I was… floored. I… was… did I hear her right? Was I just… sold out?
But, again, this was Alexandra’s show.
Which is what I had to keep telling myself to get myself to take my finger off the launch buttons.
For those of you who've been following me, forgive me for repeating myself. I am a woman. I use the trans prefix only as a shorthand in pertinent conversations and context.
I struggle with this paradox (see previous posts), like last week when we pushed back on little old me, Ms smarty pants, with the unanswerable question, “Oh yeah? If you’re a woman, then how do you explain your body?"
But before you offer me up the usual get-out-of-jail-free cards,” like chromosomes and DNA and other cultures’ historical embraces (India’s Hijera, First Nation’s Two-Spirits, etc.), I will confess that, tho’ some find solace in these, I don’t. What happens for others is rarely easy for me to adopt as an explanation for my inner experience of reality.
It’s nice to know, but nothing has actually worked, except my own mental elbow grease.
I write often about how I cherish sisterhood and seek it out and, yes, get disappointed when I'm cut off from it, either by self-inflicted wounds or good ole fashioned misunderstanding.
So, when the divine Ms. Alex makes self-acceptance of the trans kind seem so easy and so... de rigueur, so… required, what's a girl to do?
I do still, obviously, duh, struggle with this.
You can see it as I'm trying to get the world (or at least my world) to not only see me as a woman, but capital “B,” Be with me as a woman. When we are capital “B,” Be-ing, we are surfing that powerful wave of connection that we are suddenly sharing (for whatever reason), ignoring the mental obstacles that judge, misjudge, fire and misfire like so much flotsam and jetsam… the ocean of truth between two people pounds the rocks of fantasy and imagination (of each other) into the fine beach sand of each of our inner shores. And we… just… connect.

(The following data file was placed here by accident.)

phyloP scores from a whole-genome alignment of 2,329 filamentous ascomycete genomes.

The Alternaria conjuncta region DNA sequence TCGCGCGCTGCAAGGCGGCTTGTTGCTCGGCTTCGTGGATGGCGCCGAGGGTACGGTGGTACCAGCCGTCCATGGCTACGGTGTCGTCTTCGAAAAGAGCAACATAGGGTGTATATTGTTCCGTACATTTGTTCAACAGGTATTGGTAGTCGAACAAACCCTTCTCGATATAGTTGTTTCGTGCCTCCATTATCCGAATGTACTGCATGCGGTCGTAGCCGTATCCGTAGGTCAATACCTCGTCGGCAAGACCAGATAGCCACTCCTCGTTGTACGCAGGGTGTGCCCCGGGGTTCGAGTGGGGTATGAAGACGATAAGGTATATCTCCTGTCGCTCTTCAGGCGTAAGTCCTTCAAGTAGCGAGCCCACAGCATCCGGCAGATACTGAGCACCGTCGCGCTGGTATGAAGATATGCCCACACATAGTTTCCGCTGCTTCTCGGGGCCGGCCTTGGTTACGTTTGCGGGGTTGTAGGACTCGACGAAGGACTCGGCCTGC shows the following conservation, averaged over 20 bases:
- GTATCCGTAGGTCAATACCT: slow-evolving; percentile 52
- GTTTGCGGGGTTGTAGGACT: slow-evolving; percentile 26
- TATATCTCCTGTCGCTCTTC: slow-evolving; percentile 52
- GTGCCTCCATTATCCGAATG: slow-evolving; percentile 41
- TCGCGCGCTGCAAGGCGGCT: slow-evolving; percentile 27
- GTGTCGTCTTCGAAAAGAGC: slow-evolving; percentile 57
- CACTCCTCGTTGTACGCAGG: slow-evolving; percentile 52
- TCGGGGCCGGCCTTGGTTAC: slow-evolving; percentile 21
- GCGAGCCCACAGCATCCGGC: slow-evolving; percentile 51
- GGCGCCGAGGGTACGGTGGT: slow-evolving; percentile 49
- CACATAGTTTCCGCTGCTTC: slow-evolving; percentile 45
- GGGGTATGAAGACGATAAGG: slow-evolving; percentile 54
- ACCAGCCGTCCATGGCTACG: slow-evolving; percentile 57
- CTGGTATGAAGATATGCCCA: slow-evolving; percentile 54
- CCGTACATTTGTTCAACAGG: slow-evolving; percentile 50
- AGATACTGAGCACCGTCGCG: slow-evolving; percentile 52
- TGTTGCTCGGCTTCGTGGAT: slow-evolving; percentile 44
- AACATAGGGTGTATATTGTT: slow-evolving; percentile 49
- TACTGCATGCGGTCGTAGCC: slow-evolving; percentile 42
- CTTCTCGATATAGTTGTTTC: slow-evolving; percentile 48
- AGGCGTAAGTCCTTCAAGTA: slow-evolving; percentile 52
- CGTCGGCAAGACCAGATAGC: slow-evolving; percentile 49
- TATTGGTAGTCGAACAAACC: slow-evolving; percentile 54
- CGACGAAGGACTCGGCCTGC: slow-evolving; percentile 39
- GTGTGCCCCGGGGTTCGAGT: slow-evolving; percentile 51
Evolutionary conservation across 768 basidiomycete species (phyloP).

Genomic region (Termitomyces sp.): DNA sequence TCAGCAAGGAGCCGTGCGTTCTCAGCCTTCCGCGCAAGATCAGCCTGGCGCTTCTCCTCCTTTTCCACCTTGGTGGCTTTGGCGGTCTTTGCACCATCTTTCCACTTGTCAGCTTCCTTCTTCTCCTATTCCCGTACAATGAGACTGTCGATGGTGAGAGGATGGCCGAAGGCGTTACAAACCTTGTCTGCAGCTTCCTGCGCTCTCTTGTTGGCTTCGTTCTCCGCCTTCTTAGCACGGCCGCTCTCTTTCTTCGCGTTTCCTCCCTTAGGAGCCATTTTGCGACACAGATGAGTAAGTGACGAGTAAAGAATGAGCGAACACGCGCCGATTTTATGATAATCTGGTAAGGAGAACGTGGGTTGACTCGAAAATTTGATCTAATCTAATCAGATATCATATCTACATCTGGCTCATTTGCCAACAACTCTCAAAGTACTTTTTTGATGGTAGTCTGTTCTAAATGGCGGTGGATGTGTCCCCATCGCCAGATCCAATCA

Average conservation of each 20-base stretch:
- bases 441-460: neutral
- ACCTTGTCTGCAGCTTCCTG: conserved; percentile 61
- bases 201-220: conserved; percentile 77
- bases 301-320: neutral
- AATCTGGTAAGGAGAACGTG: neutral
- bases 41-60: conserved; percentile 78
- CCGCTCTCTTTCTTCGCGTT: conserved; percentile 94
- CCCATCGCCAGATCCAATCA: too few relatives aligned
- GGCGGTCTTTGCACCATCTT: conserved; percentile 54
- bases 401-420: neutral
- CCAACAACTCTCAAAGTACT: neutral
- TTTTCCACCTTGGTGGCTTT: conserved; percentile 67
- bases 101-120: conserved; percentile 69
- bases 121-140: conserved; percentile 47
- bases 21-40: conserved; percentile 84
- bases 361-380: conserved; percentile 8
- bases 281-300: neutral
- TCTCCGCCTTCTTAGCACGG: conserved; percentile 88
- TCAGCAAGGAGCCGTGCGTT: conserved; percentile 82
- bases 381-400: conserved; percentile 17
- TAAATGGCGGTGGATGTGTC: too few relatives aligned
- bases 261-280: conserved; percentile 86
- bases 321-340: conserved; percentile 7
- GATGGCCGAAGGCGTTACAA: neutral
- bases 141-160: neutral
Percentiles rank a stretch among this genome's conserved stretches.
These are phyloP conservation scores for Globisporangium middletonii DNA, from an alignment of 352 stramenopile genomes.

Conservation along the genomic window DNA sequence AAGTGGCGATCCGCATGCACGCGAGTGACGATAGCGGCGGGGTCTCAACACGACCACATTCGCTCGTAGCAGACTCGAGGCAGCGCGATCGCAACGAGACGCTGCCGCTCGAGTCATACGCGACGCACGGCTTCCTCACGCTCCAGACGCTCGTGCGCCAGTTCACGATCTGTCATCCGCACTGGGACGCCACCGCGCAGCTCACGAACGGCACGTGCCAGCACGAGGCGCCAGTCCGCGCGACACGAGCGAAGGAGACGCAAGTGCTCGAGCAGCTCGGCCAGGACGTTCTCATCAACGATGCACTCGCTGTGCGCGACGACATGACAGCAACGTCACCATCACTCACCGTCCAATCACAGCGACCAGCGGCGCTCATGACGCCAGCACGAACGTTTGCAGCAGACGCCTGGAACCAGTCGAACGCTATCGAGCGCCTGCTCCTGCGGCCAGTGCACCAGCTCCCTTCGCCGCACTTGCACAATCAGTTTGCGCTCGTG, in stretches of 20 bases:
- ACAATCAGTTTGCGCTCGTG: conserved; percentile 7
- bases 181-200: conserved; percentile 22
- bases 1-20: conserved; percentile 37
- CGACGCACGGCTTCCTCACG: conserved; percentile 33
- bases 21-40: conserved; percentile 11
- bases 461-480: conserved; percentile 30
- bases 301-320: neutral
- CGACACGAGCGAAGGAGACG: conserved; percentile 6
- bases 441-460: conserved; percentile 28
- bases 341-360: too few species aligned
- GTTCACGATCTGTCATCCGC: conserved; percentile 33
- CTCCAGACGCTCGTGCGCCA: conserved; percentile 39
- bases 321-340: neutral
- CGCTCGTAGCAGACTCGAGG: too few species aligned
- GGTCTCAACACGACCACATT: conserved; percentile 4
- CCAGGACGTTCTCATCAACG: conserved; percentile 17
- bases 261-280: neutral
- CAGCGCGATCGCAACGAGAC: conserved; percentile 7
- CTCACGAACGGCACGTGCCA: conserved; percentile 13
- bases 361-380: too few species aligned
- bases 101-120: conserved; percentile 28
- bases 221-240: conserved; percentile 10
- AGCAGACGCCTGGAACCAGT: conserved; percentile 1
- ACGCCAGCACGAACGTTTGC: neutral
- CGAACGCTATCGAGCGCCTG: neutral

I’m using the word connection as a metaphysical, spiritual, sacred embrace.
And that’s why I shy away (shy being the operative word here) from the word "acceptance." I’m not asking anyone to accept my womanhood that’s a mental surrender to a previously held prejudice. No, I'm an "all or nothing" girl. Wait… in this case, even that isn't accurate…
I'm an all or all, girl. There’s no room for nothing.
I know, and have learned from deep meaningful relationships with amazing people, that deeper spiritual connection is there for us with each of our very next breaths.
All it takes is for us to stay in that beautiful bubble that our hearts created when first they met.
So, I figure that it’s even better when we are able to now, breath freely in our bubbles with a deeper understanding of my true femininity, because now we can, when we both are just Be-ing together, achieve... well, an even richer state of love. Of connection. Of meaningfulness as two humans, you and I.
Now, put in these terms, I know Alexandra (maybe with far more inspirational prose) would say the very same things. And no, gender is not even a part of the above equation, except for my case alone. I ask that those close to me regard me as a woman and treat me in the same way they treat the other women in our life. In our bubble. According to the social rules that we have created together.